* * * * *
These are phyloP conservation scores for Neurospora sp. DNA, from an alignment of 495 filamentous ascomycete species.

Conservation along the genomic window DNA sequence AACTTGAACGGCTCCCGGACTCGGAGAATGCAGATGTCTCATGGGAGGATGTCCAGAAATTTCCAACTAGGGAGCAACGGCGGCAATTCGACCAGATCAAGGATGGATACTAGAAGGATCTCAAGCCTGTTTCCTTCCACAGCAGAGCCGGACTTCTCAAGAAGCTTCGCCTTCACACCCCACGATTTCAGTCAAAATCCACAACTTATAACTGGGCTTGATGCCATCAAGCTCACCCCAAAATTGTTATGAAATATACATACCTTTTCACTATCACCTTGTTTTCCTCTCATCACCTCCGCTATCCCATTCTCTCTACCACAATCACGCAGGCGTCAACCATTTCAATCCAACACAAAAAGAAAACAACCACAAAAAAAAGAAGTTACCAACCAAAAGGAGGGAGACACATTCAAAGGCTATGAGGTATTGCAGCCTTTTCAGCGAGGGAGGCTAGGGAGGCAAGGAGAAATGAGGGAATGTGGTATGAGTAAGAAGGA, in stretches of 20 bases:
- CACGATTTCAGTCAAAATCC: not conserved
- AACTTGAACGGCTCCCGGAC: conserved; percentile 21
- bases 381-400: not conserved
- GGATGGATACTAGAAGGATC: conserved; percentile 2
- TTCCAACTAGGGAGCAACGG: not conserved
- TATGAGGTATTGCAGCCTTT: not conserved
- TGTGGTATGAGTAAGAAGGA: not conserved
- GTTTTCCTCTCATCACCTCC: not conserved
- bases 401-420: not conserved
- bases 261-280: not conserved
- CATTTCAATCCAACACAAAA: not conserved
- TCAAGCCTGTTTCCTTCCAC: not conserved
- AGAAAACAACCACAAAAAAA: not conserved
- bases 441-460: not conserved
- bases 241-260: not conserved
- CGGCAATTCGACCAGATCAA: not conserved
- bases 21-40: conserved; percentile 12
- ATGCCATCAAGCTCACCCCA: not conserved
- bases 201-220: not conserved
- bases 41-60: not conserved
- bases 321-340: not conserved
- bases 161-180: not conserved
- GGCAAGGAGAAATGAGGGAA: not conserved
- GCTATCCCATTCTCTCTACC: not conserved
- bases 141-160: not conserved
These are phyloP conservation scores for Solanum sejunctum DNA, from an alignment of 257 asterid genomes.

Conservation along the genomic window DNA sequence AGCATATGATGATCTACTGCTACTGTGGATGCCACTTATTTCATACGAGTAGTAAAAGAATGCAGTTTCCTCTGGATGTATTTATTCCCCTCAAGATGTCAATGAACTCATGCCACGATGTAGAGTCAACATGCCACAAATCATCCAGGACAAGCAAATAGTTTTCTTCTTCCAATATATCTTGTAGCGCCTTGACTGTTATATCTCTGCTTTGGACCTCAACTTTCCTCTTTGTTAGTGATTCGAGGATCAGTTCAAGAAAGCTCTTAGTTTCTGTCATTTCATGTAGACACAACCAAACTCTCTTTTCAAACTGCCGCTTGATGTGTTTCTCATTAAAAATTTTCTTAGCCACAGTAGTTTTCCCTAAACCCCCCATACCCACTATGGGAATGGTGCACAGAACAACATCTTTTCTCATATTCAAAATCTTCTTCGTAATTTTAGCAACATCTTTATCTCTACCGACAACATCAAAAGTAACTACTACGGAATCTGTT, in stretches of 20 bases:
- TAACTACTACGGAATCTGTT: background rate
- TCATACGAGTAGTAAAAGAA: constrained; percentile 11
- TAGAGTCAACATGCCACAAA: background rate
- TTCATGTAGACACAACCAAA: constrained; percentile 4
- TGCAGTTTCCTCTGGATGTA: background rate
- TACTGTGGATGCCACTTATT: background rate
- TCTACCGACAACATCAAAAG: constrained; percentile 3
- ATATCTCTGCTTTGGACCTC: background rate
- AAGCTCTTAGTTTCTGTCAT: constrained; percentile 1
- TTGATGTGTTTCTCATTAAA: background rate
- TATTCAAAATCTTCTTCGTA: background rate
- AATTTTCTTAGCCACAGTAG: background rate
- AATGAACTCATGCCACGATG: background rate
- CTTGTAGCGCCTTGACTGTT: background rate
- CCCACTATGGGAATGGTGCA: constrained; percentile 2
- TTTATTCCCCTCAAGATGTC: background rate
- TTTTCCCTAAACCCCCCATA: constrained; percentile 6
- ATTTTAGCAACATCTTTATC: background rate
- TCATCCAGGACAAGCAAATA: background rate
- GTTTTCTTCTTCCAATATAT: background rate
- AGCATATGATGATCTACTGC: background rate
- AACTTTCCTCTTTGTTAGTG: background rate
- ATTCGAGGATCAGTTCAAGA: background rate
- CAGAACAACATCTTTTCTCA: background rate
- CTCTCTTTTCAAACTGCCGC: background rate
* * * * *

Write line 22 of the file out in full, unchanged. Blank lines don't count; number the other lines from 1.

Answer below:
- bases 41-60: not conserved